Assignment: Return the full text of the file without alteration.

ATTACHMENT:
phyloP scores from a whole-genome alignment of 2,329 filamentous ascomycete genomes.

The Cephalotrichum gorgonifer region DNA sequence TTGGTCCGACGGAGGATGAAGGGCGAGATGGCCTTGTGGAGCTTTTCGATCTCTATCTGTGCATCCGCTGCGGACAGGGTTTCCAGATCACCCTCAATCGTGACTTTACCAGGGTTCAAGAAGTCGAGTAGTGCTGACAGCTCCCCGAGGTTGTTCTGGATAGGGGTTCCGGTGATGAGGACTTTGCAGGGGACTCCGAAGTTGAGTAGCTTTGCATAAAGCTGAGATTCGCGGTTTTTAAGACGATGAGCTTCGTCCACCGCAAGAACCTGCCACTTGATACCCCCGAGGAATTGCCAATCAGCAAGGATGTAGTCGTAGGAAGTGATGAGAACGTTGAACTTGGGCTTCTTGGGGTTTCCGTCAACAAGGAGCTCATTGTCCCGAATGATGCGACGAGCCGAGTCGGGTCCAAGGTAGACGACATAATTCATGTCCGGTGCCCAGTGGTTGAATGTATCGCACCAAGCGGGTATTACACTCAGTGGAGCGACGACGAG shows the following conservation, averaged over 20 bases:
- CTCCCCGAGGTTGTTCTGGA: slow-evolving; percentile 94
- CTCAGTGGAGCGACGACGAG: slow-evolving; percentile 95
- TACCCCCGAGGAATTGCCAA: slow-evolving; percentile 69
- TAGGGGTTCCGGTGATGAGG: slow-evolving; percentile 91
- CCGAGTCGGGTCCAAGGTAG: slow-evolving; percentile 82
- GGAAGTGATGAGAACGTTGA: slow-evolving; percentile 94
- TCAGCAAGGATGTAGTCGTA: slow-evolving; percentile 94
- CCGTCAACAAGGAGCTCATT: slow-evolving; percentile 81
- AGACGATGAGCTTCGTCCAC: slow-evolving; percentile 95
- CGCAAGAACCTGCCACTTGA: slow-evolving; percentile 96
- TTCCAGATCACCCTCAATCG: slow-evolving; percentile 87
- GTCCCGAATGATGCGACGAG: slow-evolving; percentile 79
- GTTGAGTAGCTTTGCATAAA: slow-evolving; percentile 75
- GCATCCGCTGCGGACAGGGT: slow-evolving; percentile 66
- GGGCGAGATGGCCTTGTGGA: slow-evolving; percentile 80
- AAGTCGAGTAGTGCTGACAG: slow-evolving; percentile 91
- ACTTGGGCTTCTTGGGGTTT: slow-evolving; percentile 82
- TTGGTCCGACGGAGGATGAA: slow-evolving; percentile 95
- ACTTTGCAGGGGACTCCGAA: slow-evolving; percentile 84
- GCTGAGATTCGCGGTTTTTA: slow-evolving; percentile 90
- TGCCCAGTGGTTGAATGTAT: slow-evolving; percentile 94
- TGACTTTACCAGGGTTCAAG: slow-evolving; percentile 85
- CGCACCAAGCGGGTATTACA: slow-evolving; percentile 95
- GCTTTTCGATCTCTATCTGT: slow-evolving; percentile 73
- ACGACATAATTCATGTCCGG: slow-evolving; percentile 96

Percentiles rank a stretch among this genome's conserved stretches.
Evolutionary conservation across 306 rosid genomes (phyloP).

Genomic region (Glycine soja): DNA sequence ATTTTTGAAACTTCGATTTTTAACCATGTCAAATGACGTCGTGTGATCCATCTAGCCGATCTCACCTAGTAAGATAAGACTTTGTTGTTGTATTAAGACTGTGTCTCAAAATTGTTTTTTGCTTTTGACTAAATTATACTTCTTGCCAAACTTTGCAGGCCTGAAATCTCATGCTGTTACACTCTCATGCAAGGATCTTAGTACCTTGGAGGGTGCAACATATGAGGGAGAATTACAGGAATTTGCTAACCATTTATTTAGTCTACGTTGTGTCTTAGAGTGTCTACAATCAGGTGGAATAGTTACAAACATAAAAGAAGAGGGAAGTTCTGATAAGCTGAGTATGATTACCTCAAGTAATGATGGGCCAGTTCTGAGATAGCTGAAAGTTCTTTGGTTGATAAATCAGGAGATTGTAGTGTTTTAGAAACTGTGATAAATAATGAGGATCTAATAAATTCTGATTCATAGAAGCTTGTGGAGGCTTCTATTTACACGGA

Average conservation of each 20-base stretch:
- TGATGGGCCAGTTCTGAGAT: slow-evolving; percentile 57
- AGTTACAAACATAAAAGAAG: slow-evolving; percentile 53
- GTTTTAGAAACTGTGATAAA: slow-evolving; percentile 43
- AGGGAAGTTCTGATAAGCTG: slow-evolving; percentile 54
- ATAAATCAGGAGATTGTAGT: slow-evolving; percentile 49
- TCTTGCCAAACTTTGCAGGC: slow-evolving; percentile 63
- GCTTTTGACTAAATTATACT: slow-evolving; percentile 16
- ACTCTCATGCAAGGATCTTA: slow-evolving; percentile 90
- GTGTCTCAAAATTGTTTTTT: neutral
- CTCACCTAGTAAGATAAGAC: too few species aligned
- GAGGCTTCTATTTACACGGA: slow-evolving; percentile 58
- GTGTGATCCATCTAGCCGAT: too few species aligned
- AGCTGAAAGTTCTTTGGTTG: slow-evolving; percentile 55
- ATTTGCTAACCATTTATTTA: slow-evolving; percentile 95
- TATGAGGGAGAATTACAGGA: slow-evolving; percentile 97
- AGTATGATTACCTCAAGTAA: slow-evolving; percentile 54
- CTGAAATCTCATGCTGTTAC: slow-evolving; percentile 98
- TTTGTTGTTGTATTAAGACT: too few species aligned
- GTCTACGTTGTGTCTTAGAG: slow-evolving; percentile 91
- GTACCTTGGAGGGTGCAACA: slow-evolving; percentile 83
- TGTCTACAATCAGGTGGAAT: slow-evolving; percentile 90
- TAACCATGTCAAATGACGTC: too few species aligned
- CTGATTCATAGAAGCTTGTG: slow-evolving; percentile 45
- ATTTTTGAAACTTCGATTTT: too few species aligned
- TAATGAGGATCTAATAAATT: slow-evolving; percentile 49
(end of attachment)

phyloP scores from a whole-genome alignment of 2,329 filamentous ascomycete genomes.

The Cephalotrichum gorgonifer region DNA sequence TTGGTCCGACGGAGGATGAAGGGCGAGATGGCCTTGTGGAGCTTTTCGATCTCTATCTGTGCATCCGCTGCGGACAGGGTTTCCAGATCACCCTCAATCGTGACTTTACCAGGGTTCAAGAAGTCGAGTAGTGCTGACAGCTCCCCGAGGTTGTTCTGGATAGGGGTTCCGGTGATGAGGACTTTGCAGGGGACTCCGAAGTTGAGTAGCTTTGCATAAAGCTGAGATTCGCGGTTTTTAAGACGATGAGCTTCGTCCACCGCAAGAACCTGCCACTTGATACCCCCGAGGAATTGCCAATCAGCAAGGATGTAGTCGTAGGAAGTGATGAGAACGTTGAACTTGGGCTTCTTGGGGTTTCCGTCAACAAGGAGCTCATTGTCCCGAATGATGCGACGAGCCGAGTCGGGTCCAAGGTAGACGACATAATTCATGTCCGGTGCCCAGTGGTTGAATGTATCGCACCAAGCGGGTATTACACTCAGTGGAGCGACGACGAG shows the following conservation, averaged over 20 bases:
- CTCCCCGAGGTTGTTCTGGA: slow-evolving; percentile 94
- CTCAGTGGAGCGACGACGAG: slow-evolving; percentile 95
- TACCCCCGAGGAATTGCCAA: slow-evolving; percentile 69
- TAGGGGTTCCGGTGATGAGG: slow-evolving; percentile 91
- CCGAGTCGGGTCCAAGGTAG: slow-evolving; percentile 82
- GGAAGTGATGAGAACGTTGA: slow-evolving; percentile 94
- TCAGCAAGGATGTAGTCGTA: slow-evolving; percentile 94
- CCGTCAACAAGGAGCTCATT: slow-evolving; percentile 81
- AGACGATGAGCTTCGTCCAC: slow-evolving; percentile 95
- CGCAAGAACCTGCCACTTGA: slow-evolving; percentile 96
- TTCCAGATCACCCTCAATCG: slow-evolving; percentile 87
- GTCCCGAATGATGCGACGAG: slow-evolving; percentile 79
- GTTGAGTAGCTTTGCATAAA: slow-evolving; percentile 75
- GCATCCGCTGCGGACAGGGT: slow-evolving; percentile 66
- GGGCGAGATGGCCTTGTGGA: slow-evolving; percentile 80
- AAGTCGAGTAGTGCTGACAG: slow-evolving; percentile 91
- ACTTGGGCTTCTTGGGGTTT: slow-evolving; percentile 82
- TTGGTCCGACGGAGGATGAA: slow-evolving; percentile 95
- ACTTTGCAGGGGACTCCGAA: slow-evolving; percentile 84
- GCTGAGATTCGCGGTTTTTA: slow-evolving; percentile 90
- TGCCCAGTGGTTGAATGTAT: slow-evolving; percentile 94
- TGACTTTACCAGGGTTCAAG: slow-evolving; percentile 85
- CGCACCAAGCGGGTATTACA: slow-evolving; percentile 95
- GCTTTTCGATCTCTATCTGT: slow-evolving; percentile 73
- ACGACATAATTCATGTCCGG: slow-evolving; percentile 96

Percentiles rank a stretch among this genome's conserved stretches.
Evolutionary conservation across 306 rosid genomes (phyloP).

Genomic region (Glycine soja): DNA sequence ATTTTTGAAACTTCGATTTTTAACCATGTCAAATGACGTCGTGTGATCCATCTAGCCGATCTCACCTAGTAAGATAAGACTTTGTTGTTGTATTAAGACTGTGTCTCAAAATTGTTTTTTGCTTTTGACTAAATTATACTTCTTGCCAAACTTTGCAGGCCTGAAATCTCATGCTGTTACACTCTCATGCAAGGATCTTAGTACCTTGGAGGGTGCAACATATGAGGGAGAATTACAGGAATTTGCTAACCATTTATTTAGTCTACGTTGTGTCTTAGAGTGTCTACAATCAGGTGGAATAGTTACAAACATAAAAGAAGAGGGAAGTTCTGATAAGCTGAGTATGATTACCTCAAGTAATGATGGGCCAGTTCTGAGATAGCTGAAAGTTCTTTGGTTGATAAATCAGGAGATTGTAGTGTTTTAGAAACTGTGATAAATAATGAGGATCTAATAAATTCTGATTCATAGAAGCTTGTGGAGGCTTCTATTTACACGGA

Average conservation of each 20-base stretch:
- TGATGGGCCAGTTCTGAGAT: slow-evolving; percentile 57
- AGTTACAAACATAAAAGAAG: slow-evolving; percentile 53
- GTTTTAGAAACTGTGATAAA: slow-evolving; percentile 43
- AGGGAAGTTCTGATAAGCTG: slow-evolving; percentile 54
- ATAAATCAGGAGATTGTAGT: slow-evolving; percentile 49
- TCTTGCCAAACTTTGCAGGC: slow-evolving; percentile 63
- GCTTTTGACTAAATTATACT: slow-evolving; percentile 16
- ACTCTCATGCAAGGATCTTA: slow-evolving; percentile 90
- GTGTCTCAAAATTGTTTTTT: neutral
- CTCACCTAGTAAGATAAGAC: too few species aligned
- GAGGCTTCTATTTACACGGA: slow-evolving; percentile 58
- GTGTGATCCATCTAGCCGAT: too few species aligned
- AGCTGAAAGTTCTTTGGTTG: slow-evolving; percentile 55
- ATTTGCTAACCATTTATTTA: slow-evolving; percentile 95
- TATGAGGGAGAATTACAGGA: slow-evolving; percentile 97
- AGTATGATTACCTCAAGTAA: slow-evolving; percentile 54
- CTGAAATCTCATGCTGTTAC: slow-evolving; percentile 98
- TTTGTTGTTGTATTAAGACT: too few species aligned
- GTCTACGTTGTGTCTTAGAG: slow-evolving; percentile 91
- GTACCTTGGAGGGTGCAACA: slow-evolving; percentile 83
- TGTCTACAATCAGGTGGAAT: slow-evolving; percentile 90
- TAACCATGTCAAATGACGTC: too few species aligned
- CTGATTCATAGAAGCTTGTG: slow-evolving; percentile 45
- ATTTTTGAAACTTCGATTTT: too few species aligned
- TAATGAGGATCTAATAAATT: slow-evolving; percentile 49